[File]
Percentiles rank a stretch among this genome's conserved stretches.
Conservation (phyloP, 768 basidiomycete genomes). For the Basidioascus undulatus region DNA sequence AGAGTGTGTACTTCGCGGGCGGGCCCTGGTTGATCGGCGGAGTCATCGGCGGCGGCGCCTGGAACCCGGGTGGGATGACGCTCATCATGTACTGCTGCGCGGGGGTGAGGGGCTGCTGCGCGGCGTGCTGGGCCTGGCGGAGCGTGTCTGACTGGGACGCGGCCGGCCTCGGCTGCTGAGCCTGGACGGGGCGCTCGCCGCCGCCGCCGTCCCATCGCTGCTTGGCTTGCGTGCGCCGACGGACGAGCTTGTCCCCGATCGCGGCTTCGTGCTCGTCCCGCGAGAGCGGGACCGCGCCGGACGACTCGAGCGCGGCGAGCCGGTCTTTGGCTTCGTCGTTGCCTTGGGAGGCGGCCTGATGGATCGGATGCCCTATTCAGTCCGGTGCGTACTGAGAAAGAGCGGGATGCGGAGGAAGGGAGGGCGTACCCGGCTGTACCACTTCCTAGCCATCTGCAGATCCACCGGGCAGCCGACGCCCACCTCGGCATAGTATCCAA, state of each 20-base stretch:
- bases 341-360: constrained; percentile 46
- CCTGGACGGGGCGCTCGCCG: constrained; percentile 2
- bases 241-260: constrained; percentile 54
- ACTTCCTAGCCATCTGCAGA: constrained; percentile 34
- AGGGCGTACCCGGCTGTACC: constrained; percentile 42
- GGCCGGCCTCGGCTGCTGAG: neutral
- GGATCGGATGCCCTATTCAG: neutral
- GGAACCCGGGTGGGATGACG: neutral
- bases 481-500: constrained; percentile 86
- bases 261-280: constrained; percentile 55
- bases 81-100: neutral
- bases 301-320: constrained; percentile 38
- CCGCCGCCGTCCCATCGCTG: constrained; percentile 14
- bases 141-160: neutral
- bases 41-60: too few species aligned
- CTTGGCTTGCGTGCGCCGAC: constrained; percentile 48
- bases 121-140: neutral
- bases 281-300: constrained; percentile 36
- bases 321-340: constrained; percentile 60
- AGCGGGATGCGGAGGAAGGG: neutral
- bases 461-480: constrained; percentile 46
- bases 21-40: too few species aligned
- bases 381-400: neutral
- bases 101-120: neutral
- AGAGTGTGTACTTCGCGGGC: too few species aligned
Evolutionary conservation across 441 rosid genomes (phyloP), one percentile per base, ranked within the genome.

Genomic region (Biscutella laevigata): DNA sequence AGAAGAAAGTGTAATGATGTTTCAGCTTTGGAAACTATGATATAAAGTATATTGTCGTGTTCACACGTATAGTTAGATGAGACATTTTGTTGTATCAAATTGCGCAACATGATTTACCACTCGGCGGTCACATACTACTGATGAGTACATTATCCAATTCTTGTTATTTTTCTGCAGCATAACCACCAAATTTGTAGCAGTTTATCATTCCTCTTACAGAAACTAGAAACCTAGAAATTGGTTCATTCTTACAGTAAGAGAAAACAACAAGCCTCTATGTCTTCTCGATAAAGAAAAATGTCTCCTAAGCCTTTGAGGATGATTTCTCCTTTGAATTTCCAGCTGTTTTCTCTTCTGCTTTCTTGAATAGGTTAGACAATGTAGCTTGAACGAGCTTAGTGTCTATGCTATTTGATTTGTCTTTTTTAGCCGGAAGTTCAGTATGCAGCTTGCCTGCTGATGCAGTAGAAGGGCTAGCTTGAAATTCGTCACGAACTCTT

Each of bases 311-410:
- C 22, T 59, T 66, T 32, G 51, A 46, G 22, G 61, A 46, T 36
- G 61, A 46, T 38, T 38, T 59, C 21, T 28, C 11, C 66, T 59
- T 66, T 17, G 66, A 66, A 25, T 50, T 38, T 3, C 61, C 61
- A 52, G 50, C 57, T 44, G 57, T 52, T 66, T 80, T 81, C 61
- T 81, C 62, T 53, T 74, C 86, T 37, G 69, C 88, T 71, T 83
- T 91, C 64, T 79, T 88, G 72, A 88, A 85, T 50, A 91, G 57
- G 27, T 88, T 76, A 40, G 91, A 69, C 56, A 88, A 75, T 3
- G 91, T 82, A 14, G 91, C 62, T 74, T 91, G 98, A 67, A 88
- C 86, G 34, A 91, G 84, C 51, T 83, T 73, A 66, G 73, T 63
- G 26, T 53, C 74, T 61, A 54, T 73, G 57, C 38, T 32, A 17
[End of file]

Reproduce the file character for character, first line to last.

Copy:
Percentiles rank a stretch among this genome's conserved stretches.
Conservation (phyloP, 768 basidiomycete genomes). For the Basidioascus undulatus region DNA sequence AGAGTGTGTACTTCGCGGGCGGGCCCTGGTTGATCGGCGGAGTCATCGGCGGCGGCGCCTGGAACCCGGGTGGGATGACGCTCATCATGTACTGCTGCGCGGGGGTGAGGGGCTGCTGCGCGGCGTGCTGGGCCTGGCGGAGCGTGTCTGACTGGGACGCGGCCGGCCTCGGCTGCTGAGCCTGGACGGGGCGCTCGCCGCCGCCGCCGTCCCATCGCTGCTTGGCTTGCGTGCGCCGACGGACGAGCTTGTCCCCGATCGCGGCTTCGTGCTCGTCCCGCGAGAGCGGGACCGCGCCGGACGACTCGAGCGCGGCGAGCCGGTCTTTGGCTTCGTCGTTGCCTTGGGAGGCGGCCTGATGGATCGGATGCCCTATTCAGTCCGGTGCGTACTGAGAAAGAGCGGGATGCGGAGGAAGGGAGGGCGTACCCGGCTGTACCACTTCCTAGCCATCTGCAGATCCACCGGGCAGCCGACGCCCACCTCGGCATAGTATCCAA, state of each 20-base stretch:
- bases 341-360: constrained; percentile 46
- CCTGGACGGGGCGCTCGCCG: constrained; percentile 2
- bases 241-260: constrained; percentile 54
- ACTTCCTAGCCATCTGCAGA: constrained; percentile 34
- AGGGCGTACCCGGCTGTACC: constrained; percentile 42
- GGCCGGCCTCGGCTGCTGAG: neutral
- GGATCGGATGCCCTATTCAG: neutral
- GGAACCCGGGTGGGATGACG: neutral
- bases 481-500: constrained; percentile 86
- bases 261-280: constrained; percentile 55
- bases 81-100: neutral
- bases 301-320: constrained; percentile 38
- CCGCCGCCGTCCCATCGCTG: constrained; percentile 14
- bases 141-160: neutral
- bases 41-60: too few species aligned
- CTTGGCTTGCGTGCGCCGAC: constrained; percentile 48
- bases 121-140: neutral
- bases 281-300: constrained; percentile 36
- bases 321-340: constrained; percentile 60
- AGCGGGATGCGGAGGAAGGG: neutral
- bases 461-480: constrained; percentile 46
- bases 21-40: too few species aligned
- bases 381-400: neutral
- bases 101-120: neutral
- AGAGTGTGTACTTCGCGGGC: too few species aligned
Evolutionary conservation across 441 rosid genomes (phyloP), one percentile per base, ranked within the genome.

Genomic region (Biscutella laevigata): DNA sequence AGAAGAAAGTGTAATGATGTTTCAGCTTTGGAAACTATGATATAAAGTATATTGTCGTGTTCACACGTATAGTTAGATGAGACATTTTGTTGTATCAAATTGCGCAACATGATTTACCACTCGGCGGTCACATACTACTGATGAGTACATTATCCAATTCTTGTTATTTTTCTGCAGCATAACCACCAAATTTGTAGCAGTTTATCATTCCTCTTACAGAAACTAGAAACCTAGAAATTGGTTCATTCTTACAGTAAGAGAAAACAACAAGCCTCTATGTCTTCTCGATAAAGAAAAATGTCTCCTAAGCCTTTGAGGATGATTTCTCCTTTGAATTTCCAGCTGTTTTCTCTTCTGCTTTCTTGAATAGGTTAGACAATGTAGCTTGAACGAGCTTAGTGTCTATGCTATTTGATTTGTCTTTTTTAGCCGGAAGTTCAGTATGCAGCTTGCCTGCTGATGCAGTAGAAGGGCTAGCTTGAAATTCGTCACGAACTCTT

Each of bases 311-410:
- C 22, T 59, T 66, T 32, G 51, A 46, G 22, G 61, A 46, T 36
- G 61, A 46, T 38, T 38, T 59, C 21, T 28, C 11, C 66, T 59
- T 66, T 17, G 66, A 66, A 25, T 50, T 38, T 3, C 61, C 61
- A 52, G 50, C 57, T 44, G 57, T 52, T 66, T 80, T 81, C 61
- T 81, C 62, T 53, T 74, C 86, T 37, G 69, C 88, T 71, T 83
- T 91, C 64, T 79, T 88, G 72, A 88, A 85, T 50, A 91, G 57
- G 27, T 88, T 76, A 40, G 91, A 69, C 56, A 88, A 75, T 3
- G 91, T 82, A 14, G 91, C 62, T 74, T 91, G 98, A 67, A 88
- C 86, G 34, A 91, G 84, C 51, T 83, T 73, A 66, G 73, T 63
- G 26, T 53, C 74, T 61, A 54, T 73, G 57, C 38, T 32, A 17